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Monica Johnson

From Wikipedia, the free encyclopedia

Monica Johnson
Born
Monica Lenore Belson

February 21, 1946
Colorado, U.S.
DiedNovember 1, 2010(2010-11-01) (aged 64)
Other namesMonica McGowan
Monica McGowan Johnson
OccupationTelevision writer
Screenwriter
Years active1973–1999
RelativesJerry Belson (brother)

Monica Johnson (February 21, 1946 – November 1, 2010) was an American screenwriter whose film credits included Mother, Lost in America, Modern Romance, Jekyll and Hyde... Together Again and The Muse. Her television credits included The Mary Tyler Moore Show, Laverne & Shirley and It's Garry Shandling's Show.[1] She was a frequent collaborator with Albert Brooks.[1]

Early life

Johnson was born Monica Lenore Belson in 1946 in Colorado, but was raised in El Centro, California[1] and spent her early years in medical and dental assistants’ school.[2][3][4][5]

Career

Her brother, Jerry Belson, an Emmy Award-winning screenwriter and film producer, hired her to type scripts for the TV series The Odd Couple around 1972; noticing that his sister added jokes to the scripts which met with the producers' approval, he suggested that she partner with Marilyn Suzanne Miller to form a writing team. Initially working under her married name of Monica Mcgowan in 1973, she and Miller wrote three scripts for The Mary Tyler Moore Show. For the second script, having remarried, she was credited as Monica Mcgowan Johnson. By the time of third script in 1974, she was credited as Monica Johnson, the professional name she used for the rest of her career.

Miller and Johnson broke up as a writing team in 1974; Miller became one of the original writers for Saturday Night Live in 1975.

Johnson later became a writer/producer on Laverne & Shirley, and worked on a couple of TV movies, then began her long-term screenwriting collaboration with Albert Brooks in 1979 with the film Real Life. The two co-wrote five more of Brooks' films over the following two decades.[6]

Johnson wrote the book Penny Saver (unpublished) and the movie Marrying for Money (unproduced), and began doing art work.[2]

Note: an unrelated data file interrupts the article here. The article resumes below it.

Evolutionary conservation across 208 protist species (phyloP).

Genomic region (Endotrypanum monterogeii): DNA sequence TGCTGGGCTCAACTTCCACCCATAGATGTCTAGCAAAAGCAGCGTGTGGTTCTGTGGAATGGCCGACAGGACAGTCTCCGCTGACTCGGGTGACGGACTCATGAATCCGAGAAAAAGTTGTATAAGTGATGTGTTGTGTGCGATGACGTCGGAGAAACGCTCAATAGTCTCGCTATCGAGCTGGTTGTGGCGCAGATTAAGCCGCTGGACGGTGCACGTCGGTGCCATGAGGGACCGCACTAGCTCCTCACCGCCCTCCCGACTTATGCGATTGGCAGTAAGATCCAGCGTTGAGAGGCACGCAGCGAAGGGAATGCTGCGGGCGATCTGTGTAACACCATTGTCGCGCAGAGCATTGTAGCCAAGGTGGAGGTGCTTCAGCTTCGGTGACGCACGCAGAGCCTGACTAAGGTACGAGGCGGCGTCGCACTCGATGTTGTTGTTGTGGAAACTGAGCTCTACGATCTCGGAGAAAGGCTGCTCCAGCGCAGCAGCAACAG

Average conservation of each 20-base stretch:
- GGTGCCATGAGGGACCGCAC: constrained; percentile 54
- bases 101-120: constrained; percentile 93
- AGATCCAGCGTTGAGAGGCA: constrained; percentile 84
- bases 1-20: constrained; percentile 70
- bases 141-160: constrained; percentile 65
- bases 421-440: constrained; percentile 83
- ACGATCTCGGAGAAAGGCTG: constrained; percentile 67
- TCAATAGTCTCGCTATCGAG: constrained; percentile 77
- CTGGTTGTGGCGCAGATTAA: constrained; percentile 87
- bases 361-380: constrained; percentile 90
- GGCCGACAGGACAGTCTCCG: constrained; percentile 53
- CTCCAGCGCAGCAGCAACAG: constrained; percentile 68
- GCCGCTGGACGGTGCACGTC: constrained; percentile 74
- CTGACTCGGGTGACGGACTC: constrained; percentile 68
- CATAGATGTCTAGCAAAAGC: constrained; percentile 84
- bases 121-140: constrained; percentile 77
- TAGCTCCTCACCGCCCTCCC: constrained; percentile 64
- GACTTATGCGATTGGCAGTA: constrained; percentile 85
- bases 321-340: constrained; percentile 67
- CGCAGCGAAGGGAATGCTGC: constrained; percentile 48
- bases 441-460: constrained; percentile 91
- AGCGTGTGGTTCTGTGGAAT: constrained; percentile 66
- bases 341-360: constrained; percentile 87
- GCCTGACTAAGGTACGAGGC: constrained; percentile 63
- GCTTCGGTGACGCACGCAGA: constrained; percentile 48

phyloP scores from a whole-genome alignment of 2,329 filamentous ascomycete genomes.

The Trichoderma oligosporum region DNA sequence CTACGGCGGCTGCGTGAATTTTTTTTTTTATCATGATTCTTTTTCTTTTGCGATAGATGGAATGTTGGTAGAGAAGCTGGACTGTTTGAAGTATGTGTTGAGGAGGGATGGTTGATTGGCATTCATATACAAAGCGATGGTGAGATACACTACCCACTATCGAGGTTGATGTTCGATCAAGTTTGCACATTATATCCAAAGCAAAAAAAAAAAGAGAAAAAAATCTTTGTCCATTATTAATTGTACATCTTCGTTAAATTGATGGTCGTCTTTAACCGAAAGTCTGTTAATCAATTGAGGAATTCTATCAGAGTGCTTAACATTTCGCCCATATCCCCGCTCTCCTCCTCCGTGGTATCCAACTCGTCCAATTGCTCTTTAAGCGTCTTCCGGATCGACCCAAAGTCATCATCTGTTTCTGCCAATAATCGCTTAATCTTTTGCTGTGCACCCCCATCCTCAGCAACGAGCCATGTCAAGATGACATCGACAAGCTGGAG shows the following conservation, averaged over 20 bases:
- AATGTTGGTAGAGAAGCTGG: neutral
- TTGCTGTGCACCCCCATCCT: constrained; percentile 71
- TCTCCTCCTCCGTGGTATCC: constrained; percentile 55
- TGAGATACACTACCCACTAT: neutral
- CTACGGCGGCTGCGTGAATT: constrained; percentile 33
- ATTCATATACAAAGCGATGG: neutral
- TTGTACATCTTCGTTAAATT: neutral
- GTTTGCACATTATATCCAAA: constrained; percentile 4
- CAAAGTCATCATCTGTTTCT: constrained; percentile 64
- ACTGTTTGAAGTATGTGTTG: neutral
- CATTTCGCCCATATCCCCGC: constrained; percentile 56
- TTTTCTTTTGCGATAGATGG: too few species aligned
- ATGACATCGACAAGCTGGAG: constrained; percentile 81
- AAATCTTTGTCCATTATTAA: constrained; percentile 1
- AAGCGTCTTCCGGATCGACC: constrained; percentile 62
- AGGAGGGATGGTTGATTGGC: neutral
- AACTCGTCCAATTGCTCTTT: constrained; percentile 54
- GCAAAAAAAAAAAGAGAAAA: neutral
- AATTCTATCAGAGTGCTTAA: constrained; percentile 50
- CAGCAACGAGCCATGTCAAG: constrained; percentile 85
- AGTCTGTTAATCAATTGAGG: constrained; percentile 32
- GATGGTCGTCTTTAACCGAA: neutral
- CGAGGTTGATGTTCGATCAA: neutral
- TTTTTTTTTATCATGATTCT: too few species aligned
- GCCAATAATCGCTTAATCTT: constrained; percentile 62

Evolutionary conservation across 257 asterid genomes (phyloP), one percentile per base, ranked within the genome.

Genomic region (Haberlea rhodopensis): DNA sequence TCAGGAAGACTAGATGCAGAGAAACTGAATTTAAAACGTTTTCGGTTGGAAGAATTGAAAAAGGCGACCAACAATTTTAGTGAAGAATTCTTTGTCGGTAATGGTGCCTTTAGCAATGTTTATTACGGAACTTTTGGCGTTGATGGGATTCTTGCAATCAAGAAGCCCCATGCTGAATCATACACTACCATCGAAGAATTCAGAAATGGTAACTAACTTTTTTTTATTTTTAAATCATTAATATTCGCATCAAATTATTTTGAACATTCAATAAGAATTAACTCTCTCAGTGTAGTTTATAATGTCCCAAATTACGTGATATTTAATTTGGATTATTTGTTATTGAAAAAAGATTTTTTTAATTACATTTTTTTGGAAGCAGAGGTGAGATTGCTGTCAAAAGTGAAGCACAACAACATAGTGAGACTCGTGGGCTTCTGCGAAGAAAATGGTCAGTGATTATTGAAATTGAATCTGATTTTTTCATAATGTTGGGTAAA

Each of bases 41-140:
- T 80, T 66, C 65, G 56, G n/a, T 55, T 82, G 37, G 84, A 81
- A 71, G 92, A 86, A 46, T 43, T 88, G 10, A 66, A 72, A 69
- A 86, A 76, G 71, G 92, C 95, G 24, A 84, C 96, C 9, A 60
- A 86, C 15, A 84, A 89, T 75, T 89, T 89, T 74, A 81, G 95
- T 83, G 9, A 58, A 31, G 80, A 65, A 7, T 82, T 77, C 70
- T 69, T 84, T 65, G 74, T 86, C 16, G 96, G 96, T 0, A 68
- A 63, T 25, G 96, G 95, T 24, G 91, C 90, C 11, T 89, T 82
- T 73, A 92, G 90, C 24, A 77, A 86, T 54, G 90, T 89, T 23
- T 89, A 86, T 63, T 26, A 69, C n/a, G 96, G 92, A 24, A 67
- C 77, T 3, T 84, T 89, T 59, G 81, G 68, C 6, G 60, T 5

Personal life

Johnson, a resident of Palm Springs, California, died of esophageal cancer at Cedars-Sinai Medical Center in Los Angeles on November 1, 2010, aged 64. She was survived by her seventh husband, Charles Lohr; a daughter, Heidi Johnson; and a brother, Gordon Belson.[1][7]

Awards

Filmography

References

  1. ^ a b c d McLellan, Dennis (2010-11-04). "Monica Johnson dies at 64; movie and TV writer". Los Angeles Times. Retrieved 2010-11-20.
  2. ^ a b "R.I.P. Monica Johnson". 2 November 2010.
  3. ^ "'Muse,' 'Mother' co-writer Monica Johnson dies". 3 November 2010.
  4. ^ "Award-Winning Comedy Writer Monica Johnson Dies".
  5. ^ "Albert Brooks Pays Tribute to Monica Johnson".
  6. ^ McGilligan, Patrick (2010). Backstory 5: Interviews with Screenwriters of the 1990s. ISBN 9780520251052.
  7. ^ "She Collected Lava Lamps (My Time with Monica Johnson)". 29 November 2010.
  8. ^ "Real Life".
  9. ^ "When Reality was a Joke: The Making of Albert Brooks' Real Life". 6 November 2016.
  10. ^ "Modern Romance".
  11. ^ "Albert Brooks' 'Lost in America' Remains Piercingly Relevant 32 Years Later". 8 August 2017.
  12. ^ "It's Garry Shandling's Show (1986) [****]".
  13. ^ "Meeting of the Comedy Minds". 5 March 1997.
  14. ^ "Albert Brooks: Funnyman Whose Muse is in the Mirror". 22 August 1999.

External links

This page was last edited on 19 October 2021, at 15:52
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